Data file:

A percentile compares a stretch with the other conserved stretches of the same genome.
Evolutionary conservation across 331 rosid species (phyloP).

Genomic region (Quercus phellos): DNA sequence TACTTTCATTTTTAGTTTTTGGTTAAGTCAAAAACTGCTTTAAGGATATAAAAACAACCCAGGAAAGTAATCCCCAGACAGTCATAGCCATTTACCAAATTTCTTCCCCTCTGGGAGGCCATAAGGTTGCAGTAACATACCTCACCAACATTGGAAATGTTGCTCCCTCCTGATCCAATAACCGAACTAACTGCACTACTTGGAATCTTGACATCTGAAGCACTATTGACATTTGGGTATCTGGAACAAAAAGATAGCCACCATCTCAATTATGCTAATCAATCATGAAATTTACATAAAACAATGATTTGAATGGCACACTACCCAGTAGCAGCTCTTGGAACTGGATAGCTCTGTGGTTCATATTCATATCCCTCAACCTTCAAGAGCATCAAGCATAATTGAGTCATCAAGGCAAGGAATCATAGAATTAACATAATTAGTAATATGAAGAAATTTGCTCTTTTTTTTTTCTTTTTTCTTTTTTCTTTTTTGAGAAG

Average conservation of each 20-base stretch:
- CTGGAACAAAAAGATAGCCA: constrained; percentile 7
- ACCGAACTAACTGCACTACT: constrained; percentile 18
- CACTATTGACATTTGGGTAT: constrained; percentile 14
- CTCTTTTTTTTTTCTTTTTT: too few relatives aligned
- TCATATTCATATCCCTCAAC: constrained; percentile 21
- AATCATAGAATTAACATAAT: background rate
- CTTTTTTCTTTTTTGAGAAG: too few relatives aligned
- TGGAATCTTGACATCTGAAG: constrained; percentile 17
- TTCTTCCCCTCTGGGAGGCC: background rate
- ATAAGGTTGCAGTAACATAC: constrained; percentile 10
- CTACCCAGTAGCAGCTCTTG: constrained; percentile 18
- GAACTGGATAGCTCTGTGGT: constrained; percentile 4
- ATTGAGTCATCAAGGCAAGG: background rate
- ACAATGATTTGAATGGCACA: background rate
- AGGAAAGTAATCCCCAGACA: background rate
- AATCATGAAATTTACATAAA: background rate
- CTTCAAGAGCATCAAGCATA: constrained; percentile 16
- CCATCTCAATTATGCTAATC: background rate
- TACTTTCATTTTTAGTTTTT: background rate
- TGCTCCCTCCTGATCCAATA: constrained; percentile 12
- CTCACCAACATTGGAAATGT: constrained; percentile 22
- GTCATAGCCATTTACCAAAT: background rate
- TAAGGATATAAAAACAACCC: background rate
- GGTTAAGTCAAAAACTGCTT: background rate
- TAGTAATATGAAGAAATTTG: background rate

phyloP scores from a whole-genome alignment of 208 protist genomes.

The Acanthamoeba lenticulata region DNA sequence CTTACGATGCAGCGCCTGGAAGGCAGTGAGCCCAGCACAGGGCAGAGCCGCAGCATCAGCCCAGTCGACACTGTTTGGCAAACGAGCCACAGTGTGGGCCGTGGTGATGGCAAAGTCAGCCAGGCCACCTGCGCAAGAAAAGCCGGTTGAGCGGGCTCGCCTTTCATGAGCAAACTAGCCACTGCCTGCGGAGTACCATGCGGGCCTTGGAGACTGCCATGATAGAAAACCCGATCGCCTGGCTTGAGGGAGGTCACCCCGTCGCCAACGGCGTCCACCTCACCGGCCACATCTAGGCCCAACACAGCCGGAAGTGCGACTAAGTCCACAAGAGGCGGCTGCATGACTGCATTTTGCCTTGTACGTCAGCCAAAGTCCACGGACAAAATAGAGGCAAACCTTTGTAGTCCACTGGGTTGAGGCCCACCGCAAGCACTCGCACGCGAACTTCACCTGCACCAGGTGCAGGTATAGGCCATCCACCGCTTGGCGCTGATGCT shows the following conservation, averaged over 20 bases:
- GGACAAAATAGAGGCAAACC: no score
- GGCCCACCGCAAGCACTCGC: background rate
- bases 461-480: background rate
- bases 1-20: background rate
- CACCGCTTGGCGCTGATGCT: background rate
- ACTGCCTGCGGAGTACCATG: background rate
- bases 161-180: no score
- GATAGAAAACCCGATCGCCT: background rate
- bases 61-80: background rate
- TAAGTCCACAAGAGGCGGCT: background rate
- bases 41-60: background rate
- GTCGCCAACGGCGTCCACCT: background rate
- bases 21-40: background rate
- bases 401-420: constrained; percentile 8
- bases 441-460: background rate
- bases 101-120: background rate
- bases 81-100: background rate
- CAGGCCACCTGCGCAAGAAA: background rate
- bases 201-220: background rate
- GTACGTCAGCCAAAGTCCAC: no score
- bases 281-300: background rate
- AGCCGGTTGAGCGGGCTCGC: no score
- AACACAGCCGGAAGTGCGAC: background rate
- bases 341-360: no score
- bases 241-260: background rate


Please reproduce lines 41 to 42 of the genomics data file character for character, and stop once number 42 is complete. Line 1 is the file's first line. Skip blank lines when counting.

- TAAGTCCACAAGAGGCGGCT: background rate
- bases 41-60: background rate